The process is already over in some towns. New Salem, for example, has already been cut to six hours a day. Amidon to just two hours a day. I’m not sure which two hours those will be. I tried to call there a little after 1 p.m. Mountain Time today and got no answer. You can look at the list of the 225 towns and the proposed cuts here, to see if your town is on the list.

So, so far it’s good news for Post Office barons like Doctor Hamilton and Attorney Magdovitz, who we discussed in our last report on this, and their fellow landlords to the USPS. They’re still collecting their rent on the hundreds of little buildings they own, and there’s no immediate threat to their businesses. The buildings are still there, the lights and heat are still on, and the rent checks roll in. Their real estate investments look pretty good again. Which has them breathing a deep sigh of relief.  I mean, who wants to buy a used Post Office?

Oh, and by the way: What ever happened to the plan to close the downtown Bismarck Post Office?


3 thoughts on “Rural Post Offices Hanging On; Landlords Happy

  1. So who is going to work at these Post Offices? Especially the offices that will only be open for 2 or 4 hours a day???

    Do you expect someone in the local community to work at their local Post Office for 2 hours, six days a week or 4 hours a day Monday-Friday and 2 hours on Saturday?

    These employees in 2 or 4 hour offices will not be career employees. That means they will not be recieveing health insurance, retirement benefits, etc. from their employer.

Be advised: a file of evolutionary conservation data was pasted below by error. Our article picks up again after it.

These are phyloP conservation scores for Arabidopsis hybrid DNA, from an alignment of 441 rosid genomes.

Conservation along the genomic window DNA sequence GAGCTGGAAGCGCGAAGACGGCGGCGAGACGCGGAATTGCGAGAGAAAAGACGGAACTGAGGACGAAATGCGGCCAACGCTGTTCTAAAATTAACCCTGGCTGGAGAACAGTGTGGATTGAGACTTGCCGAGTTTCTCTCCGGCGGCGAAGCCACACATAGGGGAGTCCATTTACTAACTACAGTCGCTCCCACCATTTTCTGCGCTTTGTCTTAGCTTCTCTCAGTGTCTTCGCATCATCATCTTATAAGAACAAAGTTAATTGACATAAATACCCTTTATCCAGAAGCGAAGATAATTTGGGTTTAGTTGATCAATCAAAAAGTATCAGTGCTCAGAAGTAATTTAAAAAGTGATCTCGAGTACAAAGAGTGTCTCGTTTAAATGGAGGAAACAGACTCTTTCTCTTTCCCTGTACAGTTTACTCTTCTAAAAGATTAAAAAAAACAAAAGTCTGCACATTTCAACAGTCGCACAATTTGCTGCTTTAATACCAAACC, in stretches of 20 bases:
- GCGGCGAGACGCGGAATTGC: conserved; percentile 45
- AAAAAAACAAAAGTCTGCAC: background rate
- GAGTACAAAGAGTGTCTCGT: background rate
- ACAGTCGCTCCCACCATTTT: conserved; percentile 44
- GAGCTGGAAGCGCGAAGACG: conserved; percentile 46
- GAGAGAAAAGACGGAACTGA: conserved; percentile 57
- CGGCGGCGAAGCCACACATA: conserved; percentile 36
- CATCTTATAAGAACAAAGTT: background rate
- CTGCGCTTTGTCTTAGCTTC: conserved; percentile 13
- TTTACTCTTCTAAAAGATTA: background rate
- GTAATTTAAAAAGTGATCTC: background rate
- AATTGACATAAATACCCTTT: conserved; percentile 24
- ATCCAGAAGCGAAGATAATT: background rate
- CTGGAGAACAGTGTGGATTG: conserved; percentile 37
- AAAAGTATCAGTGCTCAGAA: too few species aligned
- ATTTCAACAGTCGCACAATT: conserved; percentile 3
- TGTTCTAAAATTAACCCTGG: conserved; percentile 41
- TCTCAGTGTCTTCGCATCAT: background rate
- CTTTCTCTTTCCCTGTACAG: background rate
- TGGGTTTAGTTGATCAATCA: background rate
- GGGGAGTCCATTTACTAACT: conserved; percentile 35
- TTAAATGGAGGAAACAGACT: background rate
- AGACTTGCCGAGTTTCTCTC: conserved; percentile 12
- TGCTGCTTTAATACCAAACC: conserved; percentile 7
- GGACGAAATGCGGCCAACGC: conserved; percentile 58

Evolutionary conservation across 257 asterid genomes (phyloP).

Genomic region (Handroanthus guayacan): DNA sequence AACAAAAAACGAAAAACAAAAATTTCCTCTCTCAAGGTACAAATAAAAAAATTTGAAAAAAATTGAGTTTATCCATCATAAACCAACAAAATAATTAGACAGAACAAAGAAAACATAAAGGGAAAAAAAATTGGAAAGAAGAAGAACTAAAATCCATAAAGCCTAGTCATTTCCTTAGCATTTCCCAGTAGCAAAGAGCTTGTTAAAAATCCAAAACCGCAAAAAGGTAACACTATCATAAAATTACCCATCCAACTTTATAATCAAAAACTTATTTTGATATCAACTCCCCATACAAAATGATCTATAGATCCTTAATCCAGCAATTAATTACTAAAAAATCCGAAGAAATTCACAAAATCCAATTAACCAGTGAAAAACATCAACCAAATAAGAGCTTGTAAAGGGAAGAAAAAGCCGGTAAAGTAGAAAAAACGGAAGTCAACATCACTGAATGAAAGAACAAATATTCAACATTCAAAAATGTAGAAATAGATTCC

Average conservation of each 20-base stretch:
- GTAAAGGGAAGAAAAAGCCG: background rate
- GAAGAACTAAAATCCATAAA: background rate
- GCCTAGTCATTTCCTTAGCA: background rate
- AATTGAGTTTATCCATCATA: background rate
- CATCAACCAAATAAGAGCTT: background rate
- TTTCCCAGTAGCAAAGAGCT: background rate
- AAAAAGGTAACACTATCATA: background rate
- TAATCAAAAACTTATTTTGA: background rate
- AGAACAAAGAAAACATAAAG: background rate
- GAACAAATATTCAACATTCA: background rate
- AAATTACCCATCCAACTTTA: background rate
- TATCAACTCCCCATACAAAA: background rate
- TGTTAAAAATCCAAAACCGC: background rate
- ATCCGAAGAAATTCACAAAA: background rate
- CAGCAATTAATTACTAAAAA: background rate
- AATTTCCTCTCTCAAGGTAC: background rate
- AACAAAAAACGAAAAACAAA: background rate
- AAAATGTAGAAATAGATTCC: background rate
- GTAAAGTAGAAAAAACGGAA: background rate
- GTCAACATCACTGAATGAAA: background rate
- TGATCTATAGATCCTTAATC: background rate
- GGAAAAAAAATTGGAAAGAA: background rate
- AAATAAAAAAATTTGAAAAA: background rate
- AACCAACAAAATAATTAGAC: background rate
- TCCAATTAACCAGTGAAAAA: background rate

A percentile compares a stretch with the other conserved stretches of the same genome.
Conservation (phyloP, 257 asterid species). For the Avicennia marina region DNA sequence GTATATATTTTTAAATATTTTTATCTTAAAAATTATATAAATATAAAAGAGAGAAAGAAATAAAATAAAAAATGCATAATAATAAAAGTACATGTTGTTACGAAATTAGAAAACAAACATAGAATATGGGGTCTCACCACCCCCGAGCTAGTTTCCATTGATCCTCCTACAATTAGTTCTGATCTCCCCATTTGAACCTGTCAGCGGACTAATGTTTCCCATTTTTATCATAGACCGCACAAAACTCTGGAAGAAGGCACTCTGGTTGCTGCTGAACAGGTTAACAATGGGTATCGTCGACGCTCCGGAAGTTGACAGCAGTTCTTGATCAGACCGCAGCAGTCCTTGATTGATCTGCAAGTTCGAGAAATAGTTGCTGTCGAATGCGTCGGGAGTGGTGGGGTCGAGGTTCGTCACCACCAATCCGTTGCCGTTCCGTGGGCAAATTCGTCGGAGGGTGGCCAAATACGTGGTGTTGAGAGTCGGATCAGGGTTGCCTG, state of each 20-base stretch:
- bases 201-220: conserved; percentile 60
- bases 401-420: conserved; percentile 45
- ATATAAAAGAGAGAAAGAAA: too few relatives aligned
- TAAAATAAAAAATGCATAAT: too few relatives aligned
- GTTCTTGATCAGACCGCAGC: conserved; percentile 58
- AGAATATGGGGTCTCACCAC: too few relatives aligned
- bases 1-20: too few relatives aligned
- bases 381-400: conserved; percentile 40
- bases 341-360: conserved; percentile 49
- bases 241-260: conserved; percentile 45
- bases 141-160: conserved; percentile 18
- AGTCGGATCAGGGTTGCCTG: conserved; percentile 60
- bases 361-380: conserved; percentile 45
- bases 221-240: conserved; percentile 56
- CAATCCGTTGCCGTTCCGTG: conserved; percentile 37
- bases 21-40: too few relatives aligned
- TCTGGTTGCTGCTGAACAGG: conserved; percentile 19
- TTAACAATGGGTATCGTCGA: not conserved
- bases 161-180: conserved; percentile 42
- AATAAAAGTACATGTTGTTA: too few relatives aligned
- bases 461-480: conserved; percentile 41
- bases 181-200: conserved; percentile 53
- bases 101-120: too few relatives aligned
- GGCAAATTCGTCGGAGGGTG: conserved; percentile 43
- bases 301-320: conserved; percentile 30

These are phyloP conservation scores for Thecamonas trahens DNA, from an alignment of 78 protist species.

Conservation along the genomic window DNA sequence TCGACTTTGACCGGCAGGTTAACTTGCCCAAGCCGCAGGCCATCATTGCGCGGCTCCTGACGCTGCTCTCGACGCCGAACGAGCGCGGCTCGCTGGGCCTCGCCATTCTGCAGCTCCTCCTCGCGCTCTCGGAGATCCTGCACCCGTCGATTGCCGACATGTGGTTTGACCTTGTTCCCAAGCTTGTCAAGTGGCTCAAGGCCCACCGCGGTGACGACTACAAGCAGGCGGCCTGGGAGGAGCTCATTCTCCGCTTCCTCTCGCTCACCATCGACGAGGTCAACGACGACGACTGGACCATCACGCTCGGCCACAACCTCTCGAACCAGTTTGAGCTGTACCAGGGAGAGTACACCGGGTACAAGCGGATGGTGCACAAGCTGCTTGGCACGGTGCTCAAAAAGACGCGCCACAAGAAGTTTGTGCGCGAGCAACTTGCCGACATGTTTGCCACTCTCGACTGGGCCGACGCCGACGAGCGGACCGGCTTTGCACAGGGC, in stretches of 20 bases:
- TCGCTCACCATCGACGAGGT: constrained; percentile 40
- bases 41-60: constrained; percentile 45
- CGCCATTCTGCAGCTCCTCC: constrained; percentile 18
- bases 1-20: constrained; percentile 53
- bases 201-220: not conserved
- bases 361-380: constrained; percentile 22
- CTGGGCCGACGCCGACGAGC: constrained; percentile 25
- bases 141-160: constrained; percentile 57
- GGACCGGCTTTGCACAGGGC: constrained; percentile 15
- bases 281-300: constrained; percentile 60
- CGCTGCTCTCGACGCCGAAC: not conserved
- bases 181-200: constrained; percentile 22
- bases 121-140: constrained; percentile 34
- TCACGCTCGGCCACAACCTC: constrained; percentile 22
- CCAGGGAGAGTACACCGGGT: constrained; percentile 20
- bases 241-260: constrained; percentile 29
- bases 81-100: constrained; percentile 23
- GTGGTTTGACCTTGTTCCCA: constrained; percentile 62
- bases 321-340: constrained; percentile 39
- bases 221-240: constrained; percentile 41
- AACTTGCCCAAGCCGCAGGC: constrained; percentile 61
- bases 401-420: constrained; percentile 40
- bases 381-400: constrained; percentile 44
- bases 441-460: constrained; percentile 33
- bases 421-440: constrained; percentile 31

Whatever the brainchild idea the Postal Service gives you, is propoganda. How many Post Offices in rural North Dakota and Minnesota have closed in the past, because “no one was available to work”. In some cases, the Postal (mis)management would not put a career employee in certain offices, so the part-time employees running the place got fed up(were starving from not having benefits) and quit. The Postal (mis) Management actually collecting bonuses for “saving on expenses”. The saving on expenses was from closing Post Offices.

    PostPlan from the US Postal “Service” is just a back door way to close rural Post Offices.

    Don’t believe me? Tell me who is going to work at 2 or 4 hour Post Offices, 6 days a week with no benefits???

    Thes landlords will be having Post Office buildings one day and the next, they will be having ghost office buildings.


    1. I know the towns around where I live are having a hard time finding workers. Because of the reasons you stated. Same with rural mail carriers. They used to be highly sought after jobs. Now most of them are contracted out on bids. No benefits, no retirement. Nothing extra but a base pay.


      1. Postal (mis) Management thinks that people will take these 2 or 4 hour jobs with no benefits.

        Its a backdoor way to close these small offices.

        While not a prevalent as a short time ago, there were Postal Executives at Postal headquarters at Washington, DC making more money that the US Secretary of Defense.

        Small towns need a Post Office. It is essential to businesses, senior citizens and a host of others. Would someone start a bank, insurance agency or other business in a community without a Post Office? Not really. Once the PO in a community is gone, it gone forever.